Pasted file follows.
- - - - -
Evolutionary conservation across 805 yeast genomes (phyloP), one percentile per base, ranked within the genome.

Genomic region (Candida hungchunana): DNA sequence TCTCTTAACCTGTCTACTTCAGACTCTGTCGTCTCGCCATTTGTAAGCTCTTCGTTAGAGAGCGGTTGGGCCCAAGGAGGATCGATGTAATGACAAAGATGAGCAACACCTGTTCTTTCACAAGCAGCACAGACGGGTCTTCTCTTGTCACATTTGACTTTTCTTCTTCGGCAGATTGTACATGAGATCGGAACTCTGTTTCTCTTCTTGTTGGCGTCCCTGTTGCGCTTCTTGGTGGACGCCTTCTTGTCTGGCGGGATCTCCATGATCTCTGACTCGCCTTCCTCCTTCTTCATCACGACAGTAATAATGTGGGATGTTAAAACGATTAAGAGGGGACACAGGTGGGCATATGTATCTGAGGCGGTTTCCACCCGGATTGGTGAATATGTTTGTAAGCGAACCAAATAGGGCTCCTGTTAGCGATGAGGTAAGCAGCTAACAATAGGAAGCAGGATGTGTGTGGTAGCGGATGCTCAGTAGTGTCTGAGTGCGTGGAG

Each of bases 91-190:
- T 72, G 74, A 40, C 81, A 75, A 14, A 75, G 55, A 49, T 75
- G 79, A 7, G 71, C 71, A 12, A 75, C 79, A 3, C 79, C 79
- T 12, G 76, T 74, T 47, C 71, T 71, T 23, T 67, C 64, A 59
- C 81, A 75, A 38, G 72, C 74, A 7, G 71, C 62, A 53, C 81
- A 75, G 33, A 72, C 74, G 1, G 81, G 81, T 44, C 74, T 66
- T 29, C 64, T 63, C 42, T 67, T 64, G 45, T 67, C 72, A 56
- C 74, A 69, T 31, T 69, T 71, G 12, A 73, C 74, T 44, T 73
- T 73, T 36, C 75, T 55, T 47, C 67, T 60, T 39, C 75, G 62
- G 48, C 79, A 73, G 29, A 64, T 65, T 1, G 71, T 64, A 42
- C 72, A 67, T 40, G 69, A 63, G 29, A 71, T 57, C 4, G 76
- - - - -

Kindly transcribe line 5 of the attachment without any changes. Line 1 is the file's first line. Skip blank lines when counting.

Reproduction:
- G 79, A 7, G 71, C 71, A 12, A 75, C 79, A 3, C 79, C 79